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  • Venison Steak with Jerusalem Artichoke Puree
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    Accompanied by Date and Parsley Salad and Blackberry Reduction. Jerusalem artichokes have a light and ephemeral flavor that goes very well together with the rich flavors of venison.
    By Tellus Works

    Venison Steak with Jerusalem Artichoke Puree

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    Servings: 4
    Difficulty: 3/5

    PREPARATION:

     
    • 1

      In a small pot, place the Jerusalem artichokes and potatoes, cover with water, and add a pinch of salt. Cover and boil until tender.

    • 2

      Drain, return to pot and steam away excess water. Add 1 tablespoon butter and the cream. Puree in blender or hand held mixer, return once again to pot, add salt and pepper to taste, and keep warm.

    • 3

      In a small bowl, combine sugar, vinegar, mustard and black pepper. Stir in olive oil. Set aside. In another boil, combine curly and flat-leaved parsley and dates. Fold in dressing the very last minute before serving.

    • 4

      In a skillet over medium high heat, fry the steaks in 1 tablespoon butter, seasoning as they go in the pan. They should be cooked no more than rare, as venison differs from beef in structure and fat content.

    • 5

      Transfer to hot plate, cover and let rest in warm place while making the sauce. Add stock to pan and scrape out the solidified stock in the bottom with a spatula (unless it is burnt – if so you should make the sauce in a clean pan).

    • 6

      Add cloves and star anise, and reduce by two thirds over high heat. (As cloves and star anise differ in strength according to freshness, taste the stock as you go. Remove the spices if they start to give off to much flavor).

    • 7

      Stir in blackberry syrup and lemon juice and let simmer for one minute. Remove from heat and whisk in 1 tablespoon butter.

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  • Servings: 4
    Difficulty: 3/5

    PREPARATION:

     
    • 1

      In a small pot, place the Jerusalem artichokes and potatoes, cover with water, and add a pinch of salt. Cover and boil until tender.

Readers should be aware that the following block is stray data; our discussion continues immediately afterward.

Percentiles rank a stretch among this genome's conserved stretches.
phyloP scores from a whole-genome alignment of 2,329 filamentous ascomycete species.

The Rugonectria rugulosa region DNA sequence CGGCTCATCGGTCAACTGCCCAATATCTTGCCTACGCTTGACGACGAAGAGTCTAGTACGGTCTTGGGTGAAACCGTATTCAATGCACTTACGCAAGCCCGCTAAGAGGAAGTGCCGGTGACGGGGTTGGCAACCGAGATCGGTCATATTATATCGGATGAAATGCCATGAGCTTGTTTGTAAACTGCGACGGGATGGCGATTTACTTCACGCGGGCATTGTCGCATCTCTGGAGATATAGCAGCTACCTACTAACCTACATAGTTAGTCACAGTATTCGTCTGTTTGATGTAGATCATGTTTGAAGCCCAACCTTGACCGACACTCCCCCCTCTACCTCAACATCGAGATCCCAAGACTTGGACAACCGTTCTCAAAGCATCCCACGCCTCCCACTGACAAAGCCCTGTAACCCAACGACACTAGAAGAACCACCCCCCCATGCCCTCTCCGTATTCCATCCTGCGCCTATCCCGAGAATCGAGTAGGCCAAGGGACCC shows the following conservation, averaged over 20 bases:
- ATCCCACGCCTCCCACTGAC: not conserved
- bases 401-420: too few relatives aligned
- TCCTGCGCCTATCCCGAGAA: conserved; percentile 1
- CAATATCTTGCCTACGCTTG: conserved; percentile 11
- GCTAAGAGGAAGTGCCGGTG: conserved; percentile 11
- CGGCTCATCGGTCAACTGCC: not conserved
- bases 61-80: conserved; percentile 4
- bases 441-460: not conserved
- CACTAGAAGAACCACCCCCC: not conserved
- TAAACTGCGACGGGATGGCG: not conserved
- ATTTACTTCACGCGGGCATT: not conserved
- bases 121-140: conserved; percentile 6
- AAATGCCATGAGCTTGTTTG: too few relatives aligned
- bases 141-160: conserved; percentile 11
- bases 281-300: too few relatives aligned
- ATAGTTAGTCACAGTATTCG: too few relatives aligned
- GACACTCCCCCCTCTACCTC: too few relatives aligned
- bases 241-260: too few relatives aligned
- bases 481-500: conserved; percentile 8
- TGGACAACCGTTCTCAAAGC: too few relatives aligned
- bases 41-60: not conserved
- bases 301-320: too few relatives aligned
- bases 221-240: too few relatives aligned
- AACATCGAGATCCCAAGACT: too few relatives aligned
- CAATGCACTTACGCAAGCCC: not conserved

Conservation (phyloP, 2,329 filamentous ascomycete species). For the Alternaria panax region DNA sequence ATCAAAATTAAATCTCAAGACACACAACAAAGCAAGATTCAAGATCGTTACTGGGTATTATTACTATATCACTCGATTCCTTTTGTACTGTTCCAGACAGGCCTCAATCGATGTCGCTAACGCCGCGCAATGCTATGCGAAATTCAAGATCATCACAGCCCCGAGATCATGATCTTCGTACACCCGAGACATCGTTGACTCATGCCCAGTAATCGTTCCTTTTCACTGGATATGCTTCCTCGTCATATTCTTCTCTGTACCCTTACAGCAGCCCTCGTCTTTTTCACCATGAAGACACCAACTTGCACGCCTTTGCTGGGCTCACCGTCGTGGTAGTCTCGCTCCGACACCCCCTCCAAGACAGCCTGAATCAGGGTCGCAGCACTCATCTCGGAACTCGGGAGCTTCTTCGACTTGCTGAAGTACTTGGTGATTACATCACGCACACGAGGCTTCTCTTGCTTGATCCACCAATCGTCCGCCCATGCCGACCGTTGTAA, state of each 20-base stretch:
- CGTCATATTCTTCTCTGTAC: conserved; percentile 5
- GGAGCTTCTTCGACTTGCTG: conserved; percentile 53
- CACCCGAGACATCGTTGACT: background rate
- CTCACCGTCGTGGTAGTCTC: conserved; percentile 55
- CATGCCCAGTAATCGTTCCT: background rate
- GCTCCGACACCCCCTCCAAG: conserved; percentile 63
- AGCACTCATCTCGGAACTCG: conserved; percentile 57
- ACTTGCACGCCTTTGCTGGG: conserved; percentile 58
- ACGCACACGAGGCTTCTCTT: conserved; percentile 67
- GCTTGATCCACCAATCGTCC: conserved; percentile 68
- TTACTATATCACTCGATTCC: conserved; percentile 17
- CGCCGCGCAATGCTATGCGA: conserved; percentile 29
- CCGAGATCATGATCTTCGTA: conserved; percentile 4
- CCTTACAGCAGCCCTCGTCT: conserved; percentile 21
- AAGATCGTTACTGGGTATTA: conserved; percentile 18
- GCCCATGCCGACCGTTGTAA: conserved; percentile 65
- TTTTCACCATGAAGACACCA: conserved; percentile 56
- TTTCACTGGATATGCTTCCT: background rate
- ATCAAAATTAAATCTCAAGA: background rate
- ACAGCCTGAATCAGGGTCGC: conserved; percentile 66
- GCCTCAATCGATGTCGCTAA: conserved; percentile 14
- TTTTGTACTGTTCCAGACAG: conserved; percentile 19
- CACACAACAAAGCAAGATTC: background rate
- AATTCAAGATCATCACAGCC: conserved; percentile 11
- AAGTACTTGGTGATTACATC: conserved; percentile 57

• 2

      Drain, return to pot and steam away excess water. Add 1 tablespoon butter and the cream. Puree in blender or hand held mixer, return once again to pot, add salt and pepper to taste, and keep warm.

    • 3

      In a small bowl, combine sugar, vinegar, mustard and black pepper. Stir in olive oil. Set aside. In another boil, combine curly and flat-leaved parsley and dates. Fold in dressing the very last minute before serving.

    • 4

      In a skillet over medium high heat, fry the steaks in 1 tablespoon butter, seasoning as they go in the pan. They should be cooked no more than rare, as venison differs from beef in structure and fat content.

    • 5

      Transfer to hot plate, cover and let rest in warm place while making the sauce. Add stock to pan and scrape out the solidified stock in the bottom with a spatula (unless it is burnt – if so you should make the sauce in a clean pan).

    • 6

      Add cloves and star anise, and reduce by two thirds over high heat. (As cloves and star anise differ in strength according to freshness, taste the stock as you go. Remove the spices if they start to give off to much flavor).

    • 7

      Stir in blackberry syrup and lemon juice and let simmer for one minute. Remove from heat and whisk in 1 tablespoon butter.

    Print Friendly
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